Science Question

Several weeks ago I bought myself a figit spinner. I was playing around with the other day and I notice if I spin it in one diction and hold it up to the light just right it looks like it is spinning in the opposite diction… What makes it look like it’s doing that?

What kind of light? Sunlight? Incandescent light bulbs? LED-bulbs? Fluorescent lights?

If it’s the latter, it could be that the fidget spinner has just the right number of revolutions per second that the pulsing of the light makes it look like it’s moving in the opposite direction. Just like you’ll sometimes see on TV with car wheels or helicopter rotors.

I’m not sure if LED light pulse the same way. And if it’s sunlight or old-school lightbulbs, I can’t offer any explanation.

No, LED bulbs don’t pulse like fluorescents. Although dimmable ones exist they’re pretty much a binary affair because they’re either on or off. :slight_smile:

I should have mention that. I was holding in up to the computer screen light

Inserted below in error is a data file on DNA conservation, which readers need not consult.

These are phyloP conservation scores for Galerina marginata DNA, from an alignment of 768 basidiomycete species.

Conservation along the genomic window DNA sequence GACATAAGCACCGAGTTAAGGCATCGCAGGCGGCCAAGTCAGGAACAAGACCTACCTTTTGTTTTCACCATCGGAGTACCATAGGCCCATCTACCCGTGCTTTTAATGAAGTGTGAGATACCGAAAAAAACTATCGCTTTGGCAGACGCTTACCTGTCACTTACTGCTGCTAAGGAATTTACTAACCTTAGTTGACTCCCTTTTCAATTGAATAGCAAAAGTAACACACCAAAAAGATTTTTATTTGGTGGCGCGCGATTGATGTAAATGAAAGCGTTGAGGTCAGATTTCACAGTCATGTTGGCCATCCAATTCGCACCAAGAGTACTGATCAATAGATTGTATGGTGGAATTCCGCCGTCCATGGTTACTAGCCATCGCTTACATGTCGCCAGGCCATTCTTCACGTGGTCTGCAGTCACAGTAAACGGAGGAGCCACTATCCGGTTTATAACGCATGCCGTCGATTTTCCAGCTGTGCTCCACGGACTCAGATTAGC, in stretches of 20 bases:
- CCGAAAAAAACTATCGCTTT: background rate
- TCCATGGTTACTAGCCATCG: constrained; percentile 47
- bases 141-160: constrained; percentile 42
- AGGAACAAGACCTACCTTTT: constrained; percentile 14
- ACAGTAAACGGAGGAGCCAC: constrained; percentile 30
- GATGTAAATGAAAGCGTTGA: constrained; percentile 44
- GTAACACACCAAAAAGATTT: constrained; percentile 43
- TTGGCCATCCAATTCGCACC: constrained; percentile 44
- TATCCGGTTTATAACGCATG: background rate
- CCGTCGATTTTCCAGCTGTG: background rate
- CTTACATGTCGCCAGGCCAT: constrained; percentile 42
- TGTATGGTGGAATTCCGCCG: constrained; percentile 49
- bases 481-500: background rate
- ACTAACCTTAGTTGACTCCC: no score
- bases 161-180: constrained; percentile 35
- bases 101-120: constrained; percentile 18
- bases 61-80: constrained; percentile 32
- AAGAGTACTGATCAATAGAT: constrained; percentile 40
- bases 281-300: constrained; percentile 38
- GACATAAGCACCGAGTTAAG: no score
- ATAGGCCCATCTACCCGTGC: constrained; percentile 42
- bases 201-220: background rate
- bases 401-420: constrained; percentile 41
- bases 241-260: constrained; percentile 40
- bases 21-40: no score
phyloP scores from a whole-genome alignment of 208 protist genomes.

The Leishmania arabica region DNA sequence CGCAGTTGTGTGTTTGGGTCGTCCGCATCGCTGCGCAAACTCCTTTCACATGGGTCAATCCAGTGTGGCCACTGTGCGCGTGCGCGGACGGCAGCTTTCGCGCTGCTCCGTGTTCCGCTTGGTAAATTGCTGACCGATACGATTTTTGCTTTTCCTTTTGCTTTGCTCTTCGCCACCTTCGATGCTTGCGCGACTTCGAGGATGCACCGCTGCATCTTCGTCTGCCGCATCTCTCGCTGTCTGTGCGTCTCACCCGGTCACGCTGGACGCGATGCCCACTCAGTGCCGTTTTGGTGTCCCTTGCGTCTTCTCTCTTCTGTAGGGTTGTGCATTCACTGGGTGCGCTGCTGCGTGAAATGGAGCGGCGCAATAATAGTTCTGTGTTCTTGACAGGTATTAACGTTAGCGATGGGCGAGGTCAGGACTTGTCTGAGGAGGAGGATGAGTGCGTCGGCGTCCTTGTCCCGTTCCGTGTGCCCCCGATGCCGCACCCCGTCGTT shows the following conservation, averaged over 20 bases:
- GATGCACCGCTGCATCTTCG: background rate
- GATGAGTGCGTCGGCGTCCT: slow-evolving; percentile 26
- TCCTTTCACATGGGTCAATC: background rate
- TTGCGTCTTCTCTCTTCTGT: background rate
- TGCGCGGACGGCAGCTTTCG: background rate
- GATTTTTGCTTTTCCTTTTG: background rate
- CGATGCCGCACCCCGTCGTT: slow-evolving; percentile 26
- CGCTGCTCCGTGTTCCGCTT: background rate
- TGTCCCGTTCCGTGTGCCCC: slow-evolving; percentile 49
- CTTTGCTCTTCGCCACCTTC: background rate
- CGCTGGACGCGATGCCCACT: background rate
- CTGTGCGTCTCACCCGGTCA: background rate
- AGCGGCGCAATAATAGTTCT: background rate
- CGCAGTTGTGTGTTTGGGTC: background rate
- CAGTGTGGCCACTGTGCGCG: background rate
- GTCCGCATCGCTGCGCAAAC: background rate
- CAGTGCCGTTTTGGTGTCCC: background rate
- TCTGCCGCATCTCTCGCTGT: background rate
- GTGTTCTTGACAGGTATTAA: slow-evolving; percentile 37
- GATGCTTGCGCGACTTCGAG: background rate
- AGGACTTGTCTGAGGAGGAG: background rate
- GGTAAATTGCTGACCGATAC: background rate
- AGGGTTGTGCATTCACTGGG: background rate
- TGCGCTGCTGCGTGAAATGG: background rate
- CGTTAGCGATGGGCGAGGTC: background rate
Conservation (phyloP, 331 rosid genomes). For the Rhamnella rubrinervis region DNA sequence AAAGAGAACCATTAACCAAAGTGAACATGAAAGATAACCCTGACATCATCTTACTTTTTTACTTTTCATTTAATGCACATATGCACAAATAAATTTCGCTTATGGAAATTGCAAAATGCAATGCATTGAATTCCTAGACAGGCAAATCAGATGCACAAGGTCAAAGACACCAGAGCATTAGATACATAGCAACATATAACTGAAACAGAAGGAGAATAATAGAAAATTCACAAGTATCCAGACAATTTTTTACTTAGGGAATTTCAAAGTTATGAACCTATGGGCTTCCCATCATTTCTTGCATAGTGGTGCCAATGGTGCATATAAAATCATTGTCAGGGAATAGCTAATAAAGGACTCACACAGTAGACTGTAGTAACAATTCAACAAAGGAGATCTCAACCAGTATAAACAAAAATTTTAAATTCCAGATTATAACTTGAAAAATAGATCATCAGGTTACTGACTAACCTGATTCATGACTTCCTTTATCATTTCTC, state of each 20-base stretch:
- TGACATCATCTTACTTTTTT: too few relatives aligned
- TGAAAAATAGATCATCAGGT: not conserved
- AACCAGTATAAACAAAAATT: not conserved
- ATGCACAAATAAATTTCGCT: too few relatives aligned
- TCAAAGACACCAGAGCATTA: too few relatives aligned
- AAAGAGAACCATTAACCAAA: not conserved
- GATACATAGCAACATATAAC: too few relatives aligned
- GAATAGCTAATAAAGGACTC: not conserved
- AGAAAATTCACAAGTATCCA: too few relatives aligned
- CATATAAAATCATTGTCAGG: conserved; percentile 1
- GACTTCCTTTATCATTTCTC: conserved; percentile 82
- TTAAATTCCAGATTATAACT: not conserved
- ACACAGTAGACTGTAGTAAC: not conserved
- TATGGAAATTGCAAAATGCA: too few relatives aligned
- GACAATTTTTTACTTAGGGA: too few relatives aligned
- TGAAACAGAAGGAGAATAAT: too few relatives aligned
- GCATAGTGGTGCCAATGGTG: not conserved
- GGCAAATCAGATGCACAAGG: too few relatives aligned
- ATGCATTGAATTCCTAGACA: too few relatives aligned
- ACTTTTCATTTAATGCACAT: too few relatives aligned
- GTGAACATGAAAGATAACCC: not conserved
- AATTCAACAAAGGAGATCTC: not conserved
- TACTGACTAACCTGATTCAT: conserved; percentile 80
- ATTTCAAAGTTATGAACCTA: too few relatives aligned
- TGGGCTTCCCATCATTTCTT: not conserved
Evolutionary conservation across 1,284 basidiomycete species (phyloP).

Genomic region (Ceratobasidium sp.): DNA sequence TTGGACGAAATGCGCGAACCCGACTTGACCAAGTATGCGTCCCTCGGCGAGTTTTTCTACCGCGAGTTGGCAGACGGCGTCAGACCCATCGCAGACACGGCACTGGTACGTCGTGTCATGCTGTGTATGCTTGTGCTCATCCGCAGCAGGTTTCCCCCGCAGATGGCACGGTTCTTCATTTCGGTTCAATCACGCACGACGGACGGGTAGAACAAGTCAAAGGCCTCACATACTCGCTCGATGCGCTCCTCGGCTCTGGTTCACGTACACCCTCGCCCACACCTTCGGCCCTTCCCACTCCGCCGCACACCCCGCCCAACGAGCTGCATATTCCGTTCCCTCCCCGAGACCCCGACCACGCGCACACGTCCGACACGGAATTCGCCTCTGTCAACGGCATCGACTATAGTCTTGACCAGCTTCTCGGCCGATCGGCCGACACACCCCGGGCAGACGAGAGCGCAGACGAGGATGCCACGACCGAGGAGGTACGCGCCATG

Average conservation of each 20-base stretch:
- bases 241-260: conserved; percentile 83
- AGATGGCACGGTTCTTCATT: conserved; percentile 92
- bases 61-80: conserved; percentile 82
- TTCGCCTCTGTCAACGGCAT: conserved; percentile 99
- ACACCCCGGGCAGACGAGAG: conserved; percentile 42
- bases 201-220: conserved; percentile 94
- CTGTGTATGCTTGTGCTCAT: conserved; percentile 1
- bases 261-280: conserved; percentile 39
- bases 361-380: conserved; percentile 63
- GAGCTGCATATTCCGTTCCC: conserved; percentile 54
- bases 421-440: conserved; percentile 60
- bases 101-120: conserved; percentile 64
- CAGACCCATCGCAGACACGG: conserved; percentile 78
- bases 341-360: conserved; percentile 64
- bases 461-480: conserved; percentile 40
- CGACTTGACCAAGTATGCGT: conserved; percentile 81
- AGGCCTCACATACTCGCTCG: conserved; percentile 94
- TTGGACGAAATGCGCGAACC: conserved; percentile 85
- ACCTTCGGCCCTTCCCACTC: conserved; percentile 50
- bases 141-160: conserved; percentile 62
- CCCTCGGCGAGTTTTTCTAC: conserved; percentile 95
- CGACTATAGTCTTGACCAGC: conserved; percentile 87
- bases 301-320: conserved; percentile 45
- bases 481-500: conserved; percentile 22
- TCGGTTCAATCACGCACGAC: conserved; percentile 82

Well, that light pulses, so that means the explanation for fluorescent lights would apply here too. You can probably see it sort of flickering if you look at the screen with the camera on your phone. The frequency of the pulse would depend on your monitor, but if it’s 60 Hz and your fidget spinner (I’m assuming a three-prong model) is spinning at 20 revolutions per second, it might actually look almost like it’s not spinning. If the speed is a little higher or lower, it would look like it’s moving slowly forwards or backwards respectively. If you really want to check this effect out, you should do it in an otherwise dark room so the screen is the only source of light.

It was a three prong and a two prong and it was fairly dark in my room.